No mere intermediate upgrade, this new EOS Digital Rebel XTi SLR continues Canon’s combination of imaging excellence, intuitive ease of use and affordability. Indeed the EOS XTi Digital SLR camera now leads the Digital Rebel revolution with such marquee features as its higher 10.1 megapixel resolution; refined and redesigned Canon CMOS sensor; larger, easier to read 2.5 inch display screen (along with simplified and streamlined menu navigation), and the remarkable EOS Integrated Cleaning System, a self-cleaning image sensor unit/dust removal system that is available on no other camera of any make, at any price.

Despite the addition of these and other imaging improvements – including Canon’s fast, high-precision 9-point autofocus system and a new maximum burst rate in large/fine and raw quality modes that – at three frames per second – is double the capability of the Digital Rebel XT SLR, The EOS Digital Rebel XTi SLR makes its debut at a price point that is $100 less than its top-selling sibling was at its introduction and hundreds of dollars less than other SLR cameras and camera kits in its class.

CMOS Sensor-tivity
At the heart of the Rebel XTi SLR’s high-resolution image capability is its large, single plate, CMOS color image sensor. Designed and manufactured by Canon specifically for the Rebel XTi SLR, this highly responsive sensor’s 10.1 million pixels are fractionally smaller than the pixels in the 8 megapixel Rebel XT model, yet deliver markedly improved resolution, enabling the sensor to capture more image information. This results not simply in the ability to generate larger images, but also permits details from cropped images to be rendered with higher image quality than cropped images from lower resolution sensors. At 22.2 x 14.8 mm in size, this new CMOS sensor maintains the 1.6x conversion ratio found on many other members of the EOS Digital SLR line including the Rebel XT and the EOS 30D models.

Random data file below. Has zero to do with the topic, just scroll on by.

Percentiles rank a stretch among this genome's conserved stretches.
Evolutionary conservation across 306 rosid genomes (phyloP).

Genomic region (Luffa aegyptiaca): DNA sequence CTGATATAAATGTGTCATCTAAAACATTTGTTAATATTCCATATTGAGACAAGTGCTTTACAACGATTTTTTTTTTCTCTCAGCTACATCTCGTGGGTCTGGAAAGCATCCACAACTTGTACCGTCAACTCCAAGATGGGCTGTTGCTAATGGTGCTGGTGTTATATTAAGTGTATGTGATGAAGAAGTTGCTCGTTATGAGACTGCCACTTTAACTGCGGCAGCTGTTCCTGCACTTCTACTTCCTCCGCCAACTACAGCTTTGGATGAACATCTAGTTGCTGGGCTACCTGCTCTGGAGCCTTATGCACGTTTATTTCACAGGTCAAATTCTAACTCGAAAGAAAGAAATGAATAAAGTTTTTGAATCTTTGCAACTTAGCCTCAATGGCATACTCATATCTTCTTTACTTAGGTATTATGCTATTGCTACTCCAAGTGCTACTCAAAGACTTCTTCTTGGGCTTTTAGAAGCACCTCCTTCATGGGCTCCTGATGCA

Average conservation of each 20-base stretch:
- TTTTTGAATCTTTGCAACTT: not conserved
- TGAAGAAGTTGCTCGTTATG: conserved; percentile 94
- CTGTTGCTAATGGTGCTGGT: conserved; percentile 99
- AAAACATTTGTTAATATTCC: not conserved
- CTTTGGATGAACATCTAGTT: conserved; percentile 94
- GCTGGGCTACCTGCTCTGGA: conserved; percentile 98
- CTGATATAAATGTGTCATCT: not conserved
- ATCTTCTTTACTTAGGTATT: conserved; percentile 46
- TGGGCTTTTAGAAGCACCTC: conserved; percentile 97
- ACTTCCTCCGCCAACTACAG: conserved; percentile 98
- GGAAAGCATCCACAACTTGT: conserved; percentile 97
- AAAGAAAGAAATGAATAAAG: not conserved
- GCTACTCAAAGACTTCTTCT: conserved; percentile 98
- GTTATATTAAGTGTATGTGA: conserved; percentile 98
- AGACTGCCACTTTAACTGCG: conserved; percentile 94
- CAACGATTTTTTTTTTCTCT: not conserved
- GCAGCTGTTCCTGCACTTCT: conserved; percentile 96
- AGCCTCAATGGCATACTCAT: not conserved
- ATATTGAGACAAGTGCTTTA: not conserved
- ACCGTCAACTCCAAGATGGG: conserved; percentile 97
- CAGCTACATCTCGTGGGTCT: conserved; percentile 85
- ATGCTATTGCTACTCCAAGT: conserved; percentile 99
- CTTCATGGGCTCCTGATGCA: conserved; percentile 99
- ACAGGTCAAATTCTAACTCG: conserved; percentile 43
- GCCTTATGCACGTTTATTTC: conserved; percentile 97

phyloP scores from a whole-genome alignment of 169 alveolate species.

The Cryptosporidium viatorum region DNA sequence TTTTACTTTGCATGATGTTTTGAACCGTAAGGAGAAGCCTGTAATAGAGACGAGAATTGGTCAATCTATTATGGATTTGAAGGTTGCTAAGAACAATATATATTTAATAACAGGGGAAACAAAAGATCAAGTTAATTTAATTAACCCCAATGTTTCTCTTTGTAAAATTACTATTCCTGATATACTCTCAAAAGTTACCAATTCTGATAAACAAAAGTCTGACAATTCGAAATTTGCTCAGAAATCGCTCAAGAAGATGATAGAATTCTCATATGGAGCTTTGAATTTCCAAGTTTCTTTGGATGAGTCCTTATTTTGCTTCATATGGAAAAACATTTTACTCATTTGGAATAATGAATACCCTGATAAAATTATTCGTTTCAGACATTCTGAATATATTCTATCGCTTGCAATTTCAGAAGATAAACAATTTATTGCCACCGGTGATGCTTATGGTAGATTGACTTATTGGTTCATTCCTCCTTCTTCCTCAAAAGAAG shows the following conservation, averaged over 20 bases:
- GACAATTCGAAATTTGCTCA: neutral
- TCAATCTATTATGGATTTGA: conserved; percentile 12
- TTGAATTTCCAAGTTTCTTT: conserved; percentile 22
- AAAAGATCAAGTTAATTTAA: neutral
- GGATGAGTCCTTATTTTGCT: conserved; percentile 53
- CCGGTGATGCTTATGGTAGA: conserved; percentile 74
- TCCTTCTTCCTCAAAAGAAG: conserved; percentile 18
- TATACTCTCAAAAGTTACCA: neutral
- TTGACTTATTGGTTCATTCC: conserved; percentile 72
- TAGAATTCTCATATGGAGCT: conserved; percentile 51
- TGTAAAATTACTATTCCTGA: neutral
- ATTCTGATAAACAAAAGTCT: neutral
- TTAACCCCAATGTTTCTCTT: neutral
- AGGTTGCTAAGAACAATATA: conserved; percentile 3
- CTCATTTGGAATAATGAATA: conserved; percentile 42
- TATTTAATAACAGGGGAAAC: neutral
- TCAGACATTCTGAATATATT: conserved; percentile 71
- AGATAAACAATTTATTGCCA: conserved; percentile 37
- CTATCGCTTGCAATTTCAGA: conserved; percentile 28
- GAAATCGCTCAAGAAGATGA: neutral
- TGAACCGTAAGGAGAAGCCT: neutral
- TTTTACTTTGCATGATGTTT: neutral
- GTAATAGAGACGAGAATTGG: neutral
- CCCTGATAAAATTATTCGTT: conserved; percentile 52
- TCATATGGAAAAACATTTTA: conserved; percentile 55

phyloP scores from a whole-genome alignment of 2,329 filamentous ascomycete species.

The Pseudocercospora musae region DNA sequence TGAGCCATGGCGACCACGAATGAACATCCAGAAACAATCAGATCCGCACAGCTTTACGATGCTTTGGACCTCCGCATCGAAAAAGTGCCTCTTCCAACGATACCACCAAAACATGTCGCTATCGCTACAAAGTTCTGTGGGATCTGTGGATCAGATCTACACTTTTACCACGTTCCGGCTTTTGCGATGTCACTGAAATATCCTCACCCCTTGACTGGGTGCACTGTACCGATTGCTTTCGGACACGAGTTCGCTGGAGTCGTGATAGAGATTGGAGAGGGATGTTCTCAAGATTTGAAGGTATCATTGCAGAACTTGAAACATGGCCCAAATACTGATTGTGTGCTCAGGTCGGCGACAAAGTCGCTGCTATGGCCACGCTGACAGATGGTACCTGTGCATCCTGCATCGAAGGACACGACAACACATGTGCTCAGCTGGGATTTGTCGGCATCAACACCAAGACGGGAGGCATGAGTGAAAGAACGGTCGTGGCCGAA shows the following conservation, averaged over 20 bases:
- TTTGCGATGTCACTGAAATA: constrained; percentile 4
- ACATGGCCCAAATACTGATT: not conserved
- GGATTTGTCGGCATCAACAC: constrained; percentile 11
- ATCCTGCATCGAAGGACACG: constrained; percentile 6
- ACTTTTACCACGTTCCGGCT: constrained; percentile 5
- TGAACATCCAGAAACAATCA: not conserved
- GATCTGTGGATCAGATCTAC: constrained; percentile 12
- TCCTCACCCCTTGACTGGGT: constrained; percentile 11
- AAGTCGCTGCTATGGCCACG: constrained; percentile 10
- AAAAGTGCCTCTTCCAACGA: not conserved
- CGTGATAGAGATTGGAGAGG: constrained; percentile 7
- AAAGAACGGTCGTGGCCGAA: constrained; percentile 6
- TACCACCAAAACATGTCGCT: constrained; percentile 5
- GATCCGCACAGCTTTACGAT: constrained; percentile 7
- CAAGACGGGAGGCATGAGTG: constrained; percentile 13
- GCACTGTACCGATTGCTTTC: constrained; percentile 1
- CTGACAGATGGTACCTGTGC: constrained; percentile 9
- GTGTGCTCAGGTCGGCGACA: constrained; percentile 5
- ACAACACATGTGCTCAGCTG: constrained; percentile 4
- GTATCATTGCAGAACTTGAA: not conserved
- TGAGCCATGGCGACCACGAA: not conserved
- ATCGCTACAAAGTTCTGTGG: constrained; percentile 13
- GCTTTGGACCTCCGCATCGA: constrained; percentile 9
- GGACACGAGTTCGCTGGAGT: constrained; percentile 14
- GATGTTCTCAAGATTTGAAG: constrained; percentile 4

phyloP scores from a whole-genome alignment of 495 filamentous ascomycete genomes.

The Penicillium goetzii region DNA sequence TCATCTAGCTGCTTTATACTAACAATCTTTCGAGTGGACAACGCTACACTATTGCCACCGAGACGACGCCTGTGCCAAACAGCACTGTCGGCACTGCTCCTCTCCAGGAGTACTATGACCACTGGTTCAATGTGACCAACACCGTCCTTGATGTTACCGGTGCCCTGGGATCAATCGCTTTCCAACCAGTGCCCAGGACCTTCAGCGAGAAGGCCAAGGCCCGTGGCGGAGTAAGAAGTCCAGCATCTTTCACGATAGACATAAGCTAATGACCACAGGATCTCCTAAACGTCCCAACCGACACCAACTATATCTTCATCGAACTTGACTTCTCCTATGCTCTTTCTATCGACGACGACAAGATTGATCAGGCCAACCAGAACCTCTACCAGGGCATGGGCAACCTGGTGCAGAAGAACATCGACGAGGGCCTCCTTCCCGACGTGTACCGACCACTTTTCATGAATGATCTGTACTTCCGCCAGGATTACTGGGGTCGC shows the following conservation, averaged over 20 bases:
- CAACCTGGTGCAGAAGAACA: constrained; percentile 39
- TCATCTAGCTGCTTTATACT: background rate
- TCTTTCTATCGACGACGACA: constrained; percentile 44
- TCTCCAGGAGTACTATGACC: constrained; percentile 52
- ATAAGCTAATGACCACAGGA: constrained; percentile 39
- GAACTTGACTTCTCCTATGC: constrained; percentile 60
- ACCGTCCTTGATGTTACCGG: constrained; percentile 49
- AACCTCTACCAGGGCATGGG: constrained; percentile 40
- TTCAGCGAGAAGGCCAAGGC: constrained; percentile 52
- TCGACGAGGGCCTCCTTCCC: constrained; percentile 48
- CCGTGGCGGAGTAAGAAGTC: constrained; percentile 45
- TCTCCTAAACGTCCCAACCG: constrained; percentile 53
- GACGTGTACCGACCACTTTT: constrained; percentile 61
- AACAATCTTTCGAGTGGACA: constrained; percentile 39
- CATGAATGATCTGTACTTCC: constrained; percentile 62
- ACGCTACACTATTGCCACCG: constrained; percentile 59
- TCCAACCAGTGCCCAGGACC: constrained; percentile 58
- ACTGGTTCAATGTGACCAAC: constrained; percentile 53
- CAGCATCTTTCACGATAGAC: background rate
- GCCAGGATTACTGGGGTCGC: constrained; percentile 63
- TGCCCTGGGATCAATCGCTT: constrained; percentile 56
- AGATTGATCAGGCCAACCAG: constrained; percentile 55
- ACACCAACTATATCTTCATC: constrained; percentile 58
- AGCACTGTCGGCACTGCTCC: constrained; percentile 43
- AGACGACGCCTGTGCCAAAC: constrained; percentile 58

Inherently more efficient than CCD type image sensors, Canon CMOS sensors significantly reduce image noise levels by converting light values to electrical signals on the chip rather than having them converted elsewhere in the camera. The Rebel XTi SLR’s CMOS sensor goes further still, maintaining an exceptional dynamic range while reducing the noise level that one might typically expect for a pixel size delivering such high resolution. Canon engineers and designers achieved this breakthrough in sensor design by reducing the space between the chip’s microlenses while at the same time increasing the sensitivity of each photodiode. As a result, the camera achieves 20 percent greater resolution than an eight-megapixel sensor with comparable noise reduction and dynamic range.

The Digital Rebel XTi SLR also continues the long-standing tradition of featuring a wide range of ISO settings (100 –1600) with the ability to “float” to any intermediate step along that range in fully automatic modes while allowing the user to set the ISO manually at full step intervals in the camera’s creative modes.

The Dust Free Zone
Beautiful, high-res images marred by the presence of ugly high-res dust spots can be cause for painstaking, time consuming photo retouching (with varying degrees of success). Canon takes the quest for imaging excellence and easier camera maintenance a unified giant step forward with its new, two-tiered dust removal technology called the EOS Integrated Cleaning System, available only on the EOS Rebel XTi camera.